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[This story contains spoilers from Yellowstone‘s season five midseason finale, “A Knife and No Coin.”]
Before Summer Higgins got sentenced to 15 years in prison for civil disobedience and assault on Yellowstone, Piper Perabo had her own experience with a protest arrest.
The actress — who plays the environmental activist turned adviser to Gov. John Dutton (Kevin Costner) on the hit Paramount Network series — was among the more than 200 people who were arrested in 2018 during the confirmation hearings for Supreme Court Justice Brett Kavanaugh. The Covert Affairs and Coyote Ugly star disrupted the Sept. 4, 2018 hearing and was ejected from the courtroom.
“I told [creator Taylor Sheridan] the story, and I didn’t really know what he was going to do with it or where it was going to go,” Perabo tells The Hollywood Reporter. (Later, while already cast on Yellowstone, she also got arrested at a Jane Fonda climate change protest.)
What the prolific TV creator and Yellowstone boss did with Perabo’s story was craft an arc for Summer’s activism in season four. After being sentenced in the fourth season finale, she returned for season 5, the midseason finale of which aired this past Sunday, so she could cozy up to the Dutton family patriarch, much to the chagrin of his daughter Beth (Kelly Reilly). One of John’s early moves as newly elected Montana governor was to commute Summer’s sentence to house arrest, which moved her onto the Yellowstone ranch and under the same roof with Beth. The two women, who disagree socially and politically, hashed out their hatred for one another earlier this season, with an epic fistfight at the family home.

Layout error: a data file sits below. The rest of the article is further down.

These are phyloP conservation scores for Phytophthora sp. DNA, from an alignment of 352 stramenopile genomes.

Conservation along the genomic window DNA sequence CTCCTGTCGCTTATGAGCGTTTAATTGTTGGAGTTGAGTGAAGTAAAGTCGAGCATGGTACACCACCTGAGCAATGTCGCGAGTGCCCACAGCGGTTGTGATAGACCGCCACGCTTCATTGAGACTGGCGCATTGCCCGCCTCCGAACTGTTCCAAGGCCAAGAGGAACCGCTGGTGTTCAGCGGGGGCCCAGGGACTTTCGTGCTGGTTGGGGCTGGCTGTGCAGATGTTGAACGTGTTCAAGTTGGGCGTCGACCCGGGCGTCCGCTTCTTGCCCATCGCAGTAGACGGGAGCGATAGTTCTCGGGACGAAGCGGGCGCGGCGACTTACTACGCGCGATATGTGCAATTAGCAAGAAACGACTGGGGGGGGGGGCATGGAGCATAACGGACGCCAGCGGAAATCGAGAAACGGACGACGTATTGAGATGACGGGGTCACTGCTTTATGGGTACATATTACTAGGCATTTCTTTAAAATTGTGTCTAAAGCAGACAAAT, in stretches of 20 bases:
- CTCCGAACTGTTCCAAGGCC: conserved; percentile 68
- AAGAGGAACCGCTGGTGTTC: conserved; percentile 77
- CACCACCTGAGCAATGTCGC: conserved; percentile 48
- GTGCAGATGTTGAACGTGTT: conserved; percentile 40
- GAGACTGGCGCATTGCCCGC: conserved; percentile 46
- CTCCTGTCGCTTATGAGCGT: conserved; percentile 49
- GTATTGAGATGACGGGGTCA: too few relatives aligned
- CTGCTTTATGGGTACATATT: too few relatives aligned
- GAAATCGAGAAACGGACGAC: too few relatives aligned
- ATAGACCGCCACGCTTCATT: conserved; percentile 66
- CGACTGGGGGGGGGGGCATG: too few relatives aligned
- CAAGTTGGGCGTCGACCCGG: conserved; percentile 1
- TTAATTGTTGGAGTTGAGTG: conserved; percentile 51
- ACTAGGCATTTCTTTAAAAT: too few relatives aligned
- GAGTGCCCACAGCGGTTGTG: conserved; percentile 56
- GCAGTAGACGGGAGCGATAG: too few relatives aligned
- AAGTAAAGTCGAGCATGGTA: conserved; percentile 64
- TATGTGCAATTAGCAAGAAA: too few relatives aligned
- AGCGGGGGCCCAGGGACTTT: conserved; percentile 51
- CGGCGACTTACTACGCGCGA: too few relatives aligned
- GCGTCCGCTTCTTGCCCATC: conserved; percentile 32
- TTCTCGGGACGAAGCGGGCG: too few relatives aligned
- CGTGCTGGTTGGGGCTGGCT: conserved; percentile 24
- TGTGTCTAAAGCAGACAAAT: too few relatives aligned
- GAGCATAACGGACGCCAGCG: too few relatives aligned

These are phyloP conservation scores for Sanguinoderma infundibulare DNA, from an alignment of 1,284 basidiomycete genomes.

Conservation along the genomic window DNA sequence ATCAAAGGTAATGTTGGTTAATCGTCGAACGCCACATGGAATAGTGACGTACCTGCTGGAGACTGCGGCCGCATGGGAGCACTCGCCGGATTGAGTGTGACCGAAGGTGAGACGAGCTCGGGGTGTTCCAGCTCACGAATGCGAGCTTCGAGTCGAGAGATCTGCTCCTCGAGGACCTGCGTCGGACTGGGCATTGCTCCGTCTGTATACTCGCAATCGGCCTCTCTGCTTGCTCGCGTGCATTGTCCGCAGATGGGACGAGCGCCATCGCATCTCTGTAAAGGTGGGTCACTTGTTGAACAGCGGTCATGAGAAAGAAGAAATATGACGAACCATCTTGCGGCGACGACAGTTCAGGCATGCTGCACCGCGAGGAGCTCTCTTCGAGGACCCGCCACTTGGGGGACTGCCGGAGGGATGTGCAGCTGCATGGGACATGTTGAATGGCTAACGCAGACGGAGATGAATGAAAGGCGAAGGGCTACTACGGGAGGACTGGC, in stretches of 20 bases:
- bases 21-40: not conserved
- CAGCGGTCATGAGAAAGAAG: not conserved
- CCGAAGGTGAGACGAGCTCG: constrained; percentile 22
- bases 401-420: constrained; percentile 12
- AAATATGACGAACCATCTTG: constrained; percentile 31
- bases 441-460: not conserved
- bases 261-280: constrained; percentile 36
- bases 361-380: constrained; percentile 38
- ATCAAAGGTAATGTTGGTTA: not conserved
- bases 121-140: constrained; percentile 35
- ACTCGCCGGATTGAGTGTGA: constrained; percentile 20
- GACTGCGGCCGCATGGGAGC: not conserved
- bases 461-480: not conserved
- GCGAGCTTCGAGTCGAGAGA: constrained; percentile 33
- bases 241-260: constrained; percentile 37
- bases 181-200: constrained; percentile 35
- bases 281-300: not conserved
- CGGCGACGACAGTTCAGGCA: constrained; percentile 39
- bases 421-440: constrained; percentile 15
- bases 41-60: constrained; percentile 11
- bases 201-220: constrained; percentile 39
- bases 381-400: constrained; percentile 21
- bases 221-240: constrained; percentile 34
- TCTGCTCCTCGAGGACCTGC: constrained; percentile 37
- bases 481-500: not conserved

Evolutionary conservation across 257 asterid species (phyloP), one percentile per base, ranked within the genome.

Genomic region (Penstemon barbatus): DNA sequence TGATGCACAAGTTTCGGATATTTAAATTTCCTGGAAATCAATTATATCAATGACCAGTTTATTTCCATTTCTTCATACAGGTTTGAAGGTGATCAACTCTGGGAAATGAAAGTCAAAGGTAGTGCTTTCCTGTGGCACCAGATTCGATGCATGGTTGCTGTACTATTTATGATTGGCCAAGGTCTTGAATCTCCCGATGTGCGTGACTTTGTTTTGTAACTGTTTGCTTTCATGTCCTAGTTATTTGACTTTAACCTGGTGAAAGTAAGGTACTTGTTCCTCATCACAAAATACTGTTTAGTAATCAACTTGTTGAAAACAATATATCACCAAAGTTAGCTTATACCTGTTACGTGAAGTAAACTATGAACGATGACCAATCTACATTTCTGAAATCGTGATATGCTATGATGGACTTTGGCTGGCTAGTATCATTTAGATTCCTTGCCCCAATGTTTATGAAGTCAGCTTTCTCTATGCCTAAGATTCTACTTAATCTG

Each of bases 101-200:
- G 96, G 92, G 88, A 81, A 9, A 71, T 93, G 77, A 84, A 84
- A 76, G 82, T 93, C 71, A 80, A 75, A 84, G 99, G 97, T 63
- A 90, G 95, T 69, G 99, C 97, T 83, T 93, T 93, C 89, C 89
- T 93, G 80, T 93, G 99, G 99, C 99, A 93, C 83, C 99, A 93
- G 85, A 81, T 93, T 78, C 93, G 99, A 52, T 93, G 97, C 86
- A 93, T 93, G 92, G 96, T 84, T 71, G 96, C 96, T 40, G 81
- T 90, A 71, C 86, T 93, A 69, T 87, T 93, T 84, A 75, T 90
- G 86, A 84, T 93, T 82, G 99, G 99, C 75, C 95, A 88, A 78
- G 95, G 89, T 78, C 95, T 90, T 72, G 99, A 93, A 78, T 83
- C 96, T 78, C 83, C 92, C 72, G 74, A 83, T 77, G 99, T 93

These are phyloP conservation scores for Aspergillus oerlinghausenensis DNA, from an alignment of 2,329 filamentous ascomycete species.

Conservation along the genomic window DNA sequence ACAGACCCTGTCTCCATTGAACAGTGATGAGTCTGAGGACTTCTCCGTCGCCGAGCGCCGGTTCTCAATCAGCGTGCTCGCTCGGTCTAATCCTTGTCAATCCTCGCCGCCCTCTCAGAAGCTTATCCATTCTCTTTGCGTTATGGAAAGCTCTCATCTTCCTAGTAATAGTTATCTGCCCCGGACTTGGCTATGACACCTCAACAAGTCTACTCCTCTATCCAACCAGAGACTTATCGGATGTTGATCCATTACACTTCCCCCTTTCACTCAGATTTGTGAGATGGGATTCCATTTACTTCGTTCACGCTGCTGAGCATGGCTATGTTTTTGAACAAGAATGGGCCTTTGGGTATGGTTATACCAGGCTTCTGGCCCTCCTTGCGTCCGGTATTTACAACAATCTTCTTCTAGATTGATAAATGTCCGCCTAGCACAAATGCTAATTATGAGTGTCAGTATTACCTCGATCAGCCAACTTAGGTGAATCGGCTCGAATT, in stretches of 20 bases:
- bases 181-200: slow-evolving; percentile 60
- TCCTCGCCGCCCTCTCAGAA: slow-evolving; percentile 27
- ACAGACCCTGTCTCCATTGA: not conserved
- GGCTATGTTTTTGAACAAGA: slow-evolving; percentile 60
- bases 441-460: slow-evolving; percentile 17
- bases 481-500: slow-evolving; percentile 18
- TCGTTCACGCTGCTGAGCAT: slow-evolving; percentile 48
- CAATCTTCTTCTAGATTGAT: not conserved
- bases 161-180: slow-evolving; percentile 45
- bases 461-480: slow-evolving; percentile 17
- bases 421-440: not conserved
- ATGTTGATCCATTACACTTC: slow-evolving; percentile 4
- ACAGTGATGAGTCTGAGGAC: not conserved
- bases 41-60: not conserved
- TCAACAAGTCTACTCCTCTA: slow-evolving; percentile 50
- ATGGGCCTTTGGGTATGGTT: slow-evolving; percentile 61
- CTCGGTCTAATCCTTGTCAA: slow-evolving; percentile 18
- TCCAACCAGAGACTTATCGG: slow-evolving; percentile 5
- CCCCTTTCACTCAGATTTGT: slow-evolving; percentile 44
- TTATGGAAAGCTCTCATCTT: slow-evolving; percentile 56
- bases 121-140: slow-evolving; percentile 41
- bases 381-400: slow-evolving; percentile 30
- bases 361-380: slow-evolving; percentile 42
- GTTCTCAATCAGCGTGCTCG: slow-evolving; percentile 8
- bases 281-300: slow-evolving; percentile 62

“It’s been a really a wild ride, because I never know where [the story is] going,” says Perabo. “For season five, Taylor called me and said, ‘I think you and Beth need to have a knock-down, drag-out fight on the front lawn.’ So all I knew about this season was, I guess I get out of prison because I get to fight Beth.”
After warming up to the cattle ranch way of life, Summer accepts an offer to become John’s environmental adviser, and she and the governor share a kiss at the county fair in a public display of their relationship. But Perabo warns that sweet moment could be fleeting, given how the midseason finale cliffhanger seems to set up a crash course between Beth and Jamie (Wes Bentley): After being clued into the “train station” dumping ground of bodies by generations of Dutton men, Beth proposes to her father that they have Jamie killed to wipe away the threat of impeachment — at the same moment Jamie explores putting out a hit on Beth.
In the chat with THR below, Perabo shares her take on Summer and John’s relationship (and the experience of having her husband direct her and Costner’s big kiss). “I always tease Kelly Reilly that I’m going to become her stepmom,” she says with a laugh. She also weighs in on the “red-state show” conversation around Yellowstone and the anticipated Dutton-off between the two most dangerous siblings when Yellowstone returns in the summer of 2023 (a specific date has yet to be announced).
When you first signed on for the role of Summer, how many episodes did you expect and when did Taylor Sheridan come to you with plans to expand the role?